Advice to my 13-year-old self (and 6 tips for navigating puberty)

Illustration by Marta Pucci
by Erica Avey, Writer

Puberty was a blur. I remember my behavior being a tad more erratic than usual. I had big pimples on my forehead that I drenched in OXY Pads and slathered with Clinique concealer. Ordinary interpersonal drama stopped the world on its axis. The anticipation to finally get my period after all my friends were already toting Tampax Pearls was building up. This pent-up expectation was met by just two tiny drops of blood and one large sense of shame when telling my mom. Shaving my pubes was a pointless endeavor, but nevertheless, a nightmarish responsibility I placed upon myself. Music was the only cure, and song lyrics felt like they were written personally for me and all my self-made discontent. In my room I had a John Lennon poster, a massive Great Wave poster over my bed and a rotating snakes optical illusion poster. At one point I had this huge psychedelic Grateful Dead poster without knowing who the Grateful Dead were (this one).

Looking back, most of those difficulties were completely blown out of proportion, but the biggest problem I faced during puberty was the physical growth. I was consumed by the increasing number on the scale. And when my weight passed into the triple digits for the first time: 100 lbs (roughly 45 kgs), something went off in my brain. It was a reaction, and it wasn’t a good one. What should have been a welcoming of growth, I rejected. I didn’t want to change shape. I didn’t want hips. And no matter how much my mom influenced me to value my mind over my appearance, my surroundings had a greater effect on me.

When puberty hit, so did the insecurity and body dysmorphia that I’m just now (13 years later) sussing out with a more solid understanding. Now I can look back and laugh at all the unnecessary stress and tension. But if I could go back, here’s some advice I’d give to my 13-year-old self to better navigate puberty:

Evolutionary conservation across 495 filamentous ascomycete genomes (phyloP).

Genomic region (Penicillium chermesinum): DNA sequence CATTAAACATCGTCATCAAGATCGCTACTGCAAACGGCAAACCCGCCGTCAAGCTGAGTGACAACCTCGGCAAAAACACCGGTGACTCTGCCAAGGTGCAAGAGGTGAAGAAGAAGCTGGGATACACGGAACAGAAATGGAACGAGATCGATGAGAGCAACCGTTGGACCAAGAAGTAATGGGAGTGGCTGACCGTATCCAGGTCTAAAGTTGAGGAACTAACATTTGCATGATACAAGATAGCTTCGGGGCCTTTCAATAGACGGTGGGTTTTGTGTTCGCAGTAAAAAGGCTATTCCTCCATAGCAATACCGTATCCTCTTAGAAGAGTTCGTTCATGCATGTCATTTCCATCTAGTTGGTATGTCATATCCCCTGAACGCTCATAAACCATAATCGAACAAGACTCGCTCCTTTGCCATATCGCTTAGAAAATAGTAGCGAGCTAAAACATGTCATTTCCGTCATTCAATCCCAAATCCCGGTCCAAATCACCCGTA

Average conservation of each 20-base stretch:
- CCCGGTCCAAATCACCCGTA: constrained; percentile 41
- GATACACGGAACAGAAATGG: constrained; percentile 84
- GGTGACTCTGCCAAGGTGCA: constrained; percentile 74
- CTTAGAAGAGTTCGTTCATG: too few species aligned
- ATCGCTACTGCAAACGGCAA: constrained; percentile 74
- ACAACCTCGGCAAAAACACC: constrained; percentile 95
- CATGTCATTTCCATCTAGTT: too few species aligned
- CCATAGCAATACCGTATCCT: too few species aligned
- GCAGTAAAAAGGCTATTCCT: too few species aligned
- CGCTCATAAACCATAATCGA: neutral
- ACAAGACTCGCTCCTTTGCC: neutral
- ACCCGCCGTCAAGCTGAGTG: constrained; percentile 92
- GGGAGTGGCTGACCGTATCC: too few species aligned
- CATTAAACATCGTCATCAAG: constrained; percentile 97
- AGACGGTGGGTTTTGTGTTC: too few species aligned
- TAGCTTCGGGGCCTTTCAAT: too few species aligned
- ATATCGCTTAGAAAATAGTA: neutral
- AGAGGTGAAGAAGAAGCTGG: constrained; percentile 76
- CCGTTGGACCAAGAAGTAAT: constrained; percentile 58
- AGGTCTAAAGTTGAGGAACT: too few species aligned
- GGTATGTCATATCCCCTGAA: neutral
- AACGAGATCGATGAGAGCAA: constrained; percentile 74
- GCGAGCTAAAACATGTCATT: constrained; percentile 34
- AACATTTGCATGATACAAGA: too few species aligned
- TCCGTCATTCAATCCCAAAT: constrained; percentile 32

1. Welcome the changes in your body.

The changes occurring in your body are healthy, so don’t fight them. Many Western societies tend to shame any form of weight gain and forget to celebrate the natural coming of age. Try to notice these changes with an appreciative awareness rather than a frantic urge to control them. Feeling connected to your body will ease a lot of mental stress in your mind and give you freedom to focus on more important things.

2. Know that things pass.

Rising hormones do a number on your brain and make it much easier to dwell on minute issues. Remember: things will pass. If you ever feel overwhelmed at school, home or among friends, head outside for a walk and take some deep breaths. Everything will be okay.

3. Stop fixating on dudes.

Okay, this is also advice to my now-self. It’s all right to be fascinated by the opposite sex (or same sex or no sex or whatever sex), but don’t waste too much time wallowing over shoulda coulda woulda scenarios when there’s a whole world outside to explore. Don’t confuse love with mental loops and patterns that keep you coming back for more (thank you, dopamine and oxytocin). And if you do lose what feels like real deal can’t-eat, can’t-sleep, over-the-fence kind of love and your heart breaks, know that you’ll experience it again.

4. Don’t pick at yourself. (Physically and mentally!)

Be gentle with yourself and your emotions. Stop focusing on the things you don’t love and start focusing on everything you appreciate about yourself and simply being here. Also! Stop picking at your skin and pimples. That only makes the situation worse, and can lead to increased inflammation, infection and scarring.

5. Music helps.

6. Keep a journal.

It’s time to kill the diary stigma. bell hooks once said that “no woman has ever written enough.” And it’s true. Write down your thoughts, feelings and even mundane facts about your day. Don’t rip out and crumble up the pages. Save them — you’ll appreciate it so much later and it will give you so much joy to witness your own personal growth within the pages of your journals. You’ll have many opinions in your life and many of them will change with time. But don’t feel compelled to be silent or keep them inside because of your gender or outside pressures or fear. Don’t be afraid to express your passions and say what’s on your mind, whether it’s in a notebook or out loud.


Embrace your personal growth. Life is full of transitions. At 26, I feel like I’m going through a “second puberty” from young woman to woman, a very different phase from girl to young woman. This time around, I’m aware of the change and watching it unfold without trying to control it. And I celebrate it everyday within myself — by connecting with my body and my mind.